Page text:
Indiana Air Search and Rescue's full-scale Huey was on hand for the event and selling rides to lucky attendees. There is just nothing quite like a Huey, and IASAR's example is particularly well-maintained.
The premier competition of the weekend is “The One” event, with seven world-class pilots facing off to complete for a first prize including $7,000 in cash. This year Kyle Dahl and his Logo 700 topped the field with a truly outstanding and inventive routine. 3D competition just doesn't get any better.
IRCHA features some impressive competitions, with electric power a major presence in all of them. One of my favorites is the IRCHA Speed Cup, in which contestants fly their helis through a 200-meter course. There are several classes for wet and electric power, but the Electric Unlimited class is the one to see. Oliver Jellen traveled from Germany to take first in the Unlimited class, with his highly modified 14-cell TDR Velocity clocking runs up to 158mph! The sight and sound of these electric missiles is something any speed junkie would love.
The headline competition of the weekend is “The One” event, with seven world-class pilots competing for a cash prize of $7,000. This year, the five-judge panel of world-class heli fliers crowned Kyle Dahl as “The One.” Kyle's flight routine was truly something to see, and his win was well-deserved.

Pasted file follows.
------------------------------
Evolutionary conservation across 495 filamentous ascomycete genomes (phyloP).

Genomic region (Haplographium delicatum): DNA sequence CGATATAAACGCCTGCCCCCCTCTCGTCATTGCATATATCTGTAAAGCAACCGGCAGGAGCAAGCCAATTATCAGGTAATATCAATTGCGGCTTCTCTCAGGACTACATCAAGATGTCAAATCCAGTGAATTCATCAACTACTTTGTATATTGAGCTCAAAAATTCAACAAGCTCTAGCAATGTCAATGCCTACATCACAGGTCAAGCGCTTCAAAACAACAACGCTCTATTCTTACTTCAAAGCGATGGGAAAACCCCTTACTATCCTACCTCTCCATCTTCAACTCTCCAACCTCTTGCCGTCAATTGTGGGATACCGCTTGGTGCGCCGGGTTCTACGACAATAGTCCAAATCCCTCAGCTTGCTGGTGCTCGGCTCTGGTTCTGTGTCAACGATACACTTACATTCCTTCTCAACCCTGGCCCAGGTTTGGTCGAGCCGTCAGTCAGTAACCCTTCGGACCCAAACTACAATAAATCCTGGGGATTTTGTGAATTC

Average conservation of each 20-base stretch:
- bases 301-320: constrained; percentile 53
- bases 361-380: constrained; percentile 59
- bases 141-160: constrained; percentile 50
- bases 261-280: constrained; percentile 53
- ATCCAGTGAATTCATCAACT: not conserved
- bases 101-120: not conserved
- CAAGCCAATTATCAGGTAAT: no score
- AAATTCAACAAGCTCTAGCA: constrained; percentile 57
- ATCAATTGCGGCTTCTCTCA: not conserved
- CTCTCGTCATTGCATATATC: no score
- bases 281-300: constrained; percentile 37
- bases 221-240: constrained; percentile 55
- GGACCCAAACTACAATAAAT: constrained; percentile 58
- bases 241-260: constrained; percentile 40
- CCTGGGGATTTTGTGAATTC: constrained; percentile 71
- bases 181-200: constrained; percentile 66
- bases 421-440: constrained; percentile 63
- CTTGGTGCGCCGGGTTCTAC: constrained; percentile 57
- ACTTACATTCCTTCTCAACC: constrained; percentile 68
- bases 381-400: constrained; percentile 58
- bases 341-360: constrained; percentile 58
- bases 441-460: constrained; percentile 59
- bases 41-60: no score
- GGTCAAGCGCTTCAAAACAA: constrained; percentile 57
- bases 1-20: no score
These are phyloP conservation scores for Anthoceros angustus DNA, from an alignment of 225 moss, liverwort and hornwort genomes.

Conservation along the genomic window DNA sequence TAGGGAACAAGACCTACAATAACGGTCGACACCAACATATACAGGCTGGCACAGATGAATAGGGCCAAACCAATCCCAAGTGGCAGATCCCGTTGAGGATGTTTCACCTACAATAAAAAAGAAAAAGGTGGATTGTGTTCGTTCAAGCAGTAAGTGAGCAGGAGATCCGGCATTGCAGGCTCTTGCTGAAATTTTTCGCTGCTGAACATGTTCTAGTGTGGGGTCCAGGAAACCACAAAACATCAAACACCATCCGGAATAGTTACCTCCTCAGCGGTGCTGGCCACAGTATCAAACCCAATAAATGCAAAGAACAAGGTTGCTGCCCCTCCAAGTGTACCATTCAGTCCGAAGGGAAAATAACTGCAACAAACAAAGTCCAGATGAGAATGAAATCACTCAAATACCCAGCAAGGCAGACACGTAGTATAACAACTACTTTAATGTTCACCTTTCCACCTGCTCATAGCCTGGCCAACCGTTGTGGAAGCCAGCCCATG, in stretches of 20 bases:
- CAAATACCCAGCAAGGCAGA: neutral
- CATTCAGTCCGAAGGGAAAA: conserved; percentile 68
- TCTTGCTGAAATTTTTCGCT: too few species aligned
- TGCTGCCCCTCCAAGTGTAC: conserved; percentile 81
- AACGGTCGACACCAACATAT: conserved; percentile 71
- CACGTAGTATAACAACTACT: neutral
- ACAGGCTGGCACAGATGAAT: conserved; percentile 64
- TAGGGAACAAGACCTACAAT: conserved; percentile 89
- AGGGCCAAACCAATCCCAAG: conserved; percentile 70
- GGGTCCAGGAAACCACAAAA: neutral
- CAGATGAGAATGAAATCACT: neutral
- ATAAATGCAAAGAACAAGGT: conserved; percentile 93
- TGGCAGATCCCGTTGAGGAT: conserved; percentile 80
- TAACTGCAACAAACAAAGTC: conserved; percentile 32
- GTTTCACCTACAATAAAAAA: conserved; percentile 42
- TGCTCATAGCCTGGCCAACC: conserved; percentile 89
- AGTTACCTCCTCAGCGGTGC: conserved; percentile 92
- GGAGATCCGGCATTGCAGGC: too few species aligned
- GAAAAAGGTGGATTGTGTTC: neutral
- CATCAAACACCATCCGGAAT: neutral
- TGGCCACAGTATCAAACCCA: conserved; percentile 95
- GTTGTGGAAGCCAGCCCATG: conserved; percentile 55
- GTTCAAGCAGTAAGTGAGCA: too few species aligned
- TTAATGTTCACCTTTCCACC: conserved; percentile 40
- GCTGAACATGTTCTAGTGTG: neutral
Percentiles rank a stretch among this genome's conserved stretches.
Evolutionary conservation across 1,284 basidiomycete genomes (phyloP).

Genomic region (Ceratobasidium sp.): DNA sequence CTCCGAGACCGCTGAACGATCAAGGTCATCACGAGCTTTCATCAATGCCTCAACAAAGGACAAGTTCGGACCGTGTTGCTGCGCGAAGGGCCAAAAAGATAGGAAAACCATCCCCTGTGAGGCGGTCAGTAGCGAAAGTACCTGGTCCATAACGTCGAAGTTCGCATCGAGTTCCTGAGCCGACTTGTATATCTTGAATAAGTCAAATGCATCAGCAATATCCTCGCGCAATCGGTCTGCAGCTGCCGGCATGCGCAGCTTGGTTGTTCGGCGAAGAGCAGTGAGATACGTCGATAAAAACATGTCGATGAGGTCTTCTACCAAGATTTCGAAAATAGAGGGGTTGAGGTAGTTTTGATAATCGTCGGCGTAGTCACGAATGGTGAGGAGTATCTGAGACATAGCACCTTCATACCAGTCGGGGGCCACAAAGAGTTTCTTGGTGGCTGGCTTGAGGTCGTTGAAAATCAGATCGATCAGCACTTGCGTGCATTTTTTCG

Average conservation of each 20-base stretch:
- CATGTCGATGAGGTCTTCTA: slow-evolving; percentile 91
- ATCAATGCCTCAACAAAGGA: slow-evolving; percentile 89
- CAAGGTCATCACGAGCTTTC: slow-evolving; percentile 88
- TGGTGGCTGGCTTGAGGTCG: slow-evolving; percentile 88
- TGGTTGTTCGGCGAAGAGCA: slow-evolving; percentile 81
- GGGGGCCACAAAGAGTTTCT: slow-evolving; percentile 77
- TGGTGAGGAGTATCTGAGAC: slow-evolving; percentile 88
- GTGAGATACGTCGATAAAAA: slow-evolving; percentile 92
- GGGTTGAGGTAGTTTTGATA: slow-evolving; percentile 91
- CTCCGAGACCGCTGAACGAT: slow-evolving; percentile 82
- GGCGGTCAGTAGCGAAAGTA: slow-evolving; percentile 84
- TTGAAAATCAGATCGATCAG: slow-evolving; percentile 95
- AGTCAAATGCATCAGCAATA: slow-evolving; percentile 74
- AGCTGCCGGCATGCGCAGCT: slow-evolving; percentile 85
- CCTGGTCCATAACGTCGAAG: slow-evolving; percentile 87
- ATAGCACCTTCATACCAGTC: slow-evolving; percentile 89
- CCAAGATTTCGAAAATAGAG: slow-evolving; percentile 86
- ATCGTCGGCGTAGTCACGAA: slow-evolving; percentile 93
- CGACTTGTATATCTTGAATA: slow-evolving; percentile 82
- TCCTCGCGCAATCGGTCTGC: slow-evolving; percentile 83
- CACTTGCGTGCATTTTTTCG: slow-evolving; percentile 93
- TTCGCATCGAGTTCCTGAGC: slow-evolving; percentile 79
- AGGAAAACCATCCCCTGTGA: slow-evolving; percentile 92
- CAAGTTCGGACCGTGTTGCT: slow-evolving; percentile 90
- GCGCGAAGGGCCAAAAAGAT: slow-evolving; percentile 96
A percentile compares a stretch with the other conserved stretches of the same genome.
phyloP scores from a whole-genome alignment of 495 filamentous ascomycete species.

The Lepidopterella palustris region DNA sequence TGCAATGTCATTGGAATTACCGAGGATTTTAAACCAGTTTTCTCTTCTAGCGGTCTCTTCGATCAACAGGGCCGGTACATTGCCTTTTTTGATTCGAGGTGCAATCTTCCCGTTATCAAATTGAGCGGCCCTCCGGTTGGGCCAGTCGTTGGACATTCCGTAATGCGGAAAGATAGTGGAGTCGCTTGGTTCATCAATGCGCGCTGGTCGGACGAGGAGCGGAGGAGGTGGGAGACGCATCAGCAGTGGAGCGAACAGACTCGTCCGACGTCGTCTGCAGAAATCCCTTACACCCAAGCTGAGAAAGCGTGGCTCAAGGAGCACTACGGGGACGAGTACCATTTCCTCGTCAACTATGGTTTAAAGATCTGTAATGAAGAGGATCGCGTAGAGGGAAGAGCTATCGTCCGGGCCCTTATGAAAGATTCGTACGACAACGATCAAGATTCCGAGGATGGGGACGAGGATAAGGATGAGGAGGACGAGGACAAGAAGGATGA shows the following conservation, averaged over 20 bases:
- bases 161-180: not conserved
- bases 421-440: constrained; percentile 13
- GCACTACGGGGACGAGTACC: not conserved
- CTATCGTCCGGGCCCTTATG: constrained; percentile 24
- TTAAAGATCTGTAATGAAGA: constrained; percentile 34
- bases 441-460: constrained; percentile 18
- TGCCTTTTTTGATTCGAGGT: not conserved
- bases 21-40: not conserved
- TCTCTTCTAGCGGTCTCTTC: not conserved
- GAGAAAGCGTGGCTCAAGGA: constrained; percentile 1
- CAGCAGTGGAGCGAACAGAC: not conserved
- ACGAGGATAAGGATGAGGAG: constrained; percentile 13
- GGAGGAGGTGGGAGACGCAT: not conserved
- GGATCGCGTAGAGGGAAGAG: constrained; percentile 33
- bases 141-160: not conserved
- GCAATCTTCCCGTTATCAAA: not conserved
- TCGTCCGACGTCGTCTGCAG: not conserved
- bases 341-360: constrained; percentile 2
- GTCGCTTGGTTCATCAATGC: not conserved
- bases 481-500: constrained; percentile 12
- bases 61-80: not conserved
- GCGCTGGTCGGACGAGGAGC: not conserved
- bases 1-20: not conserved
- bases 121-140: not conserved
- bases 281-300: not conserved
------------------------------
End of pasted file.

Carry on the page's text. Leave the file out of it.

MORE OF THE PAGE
Curtis Youngblood's Stingray is a quad with something different! This amazing bird has full collective pitch, making it fully aerobatic as CY demo pilot Kenny Sierra shows here. The 2200-4S power train is belt-driven, and with very low blade inertia, the 'Ray is remarkably durable. Flight stabilization is provided by a special version of the Total-G 3-axis gyro unit, and the performance really is mind-boggling.
As a natural fit with their outstanding line of Edge controllers, Castle Creations has rolled out their line of “Vertigo” motors for helicopters ranging from 450 to 700 size. The 700-size 4540 shown here is an 8-pole design with a 490Kv. Castle will be selling the Vertigos direct to fliers.
The contests wrap up Saturday night with the hugely popular night fly competition. Night heli flying is an absolute blast, and the world-class competitors in this competition really raise the bar with their choreographed lighting systems and spectacular flying. This year, Bobby Watts topped the field with his very entertaining routine, but every competitor brought something truly different.
Swiss master scale modeler Roland Kaufmann was a well-deserving first place in the IRCHA Scale competition with his immaculate Alouette III. Believe it or not, this 15-pound scratch-built beauty is 25 years old and still flies with vintage Heim mechanics, now converted to 10S LiPo power.
Sandy Jaffe's MD-500 Explorer was one of the most technically impressive electric models flown at the event. Getting a NOTAR system to work properly is challenging, and yet Sandy's machine showed absolutely steady tail hold even in gusty conditions.
I no sooner get over the post-IRCHA daze when I start looking forward to the next year's event, which in 2014 will take place August 6 though 10. Make your plans now!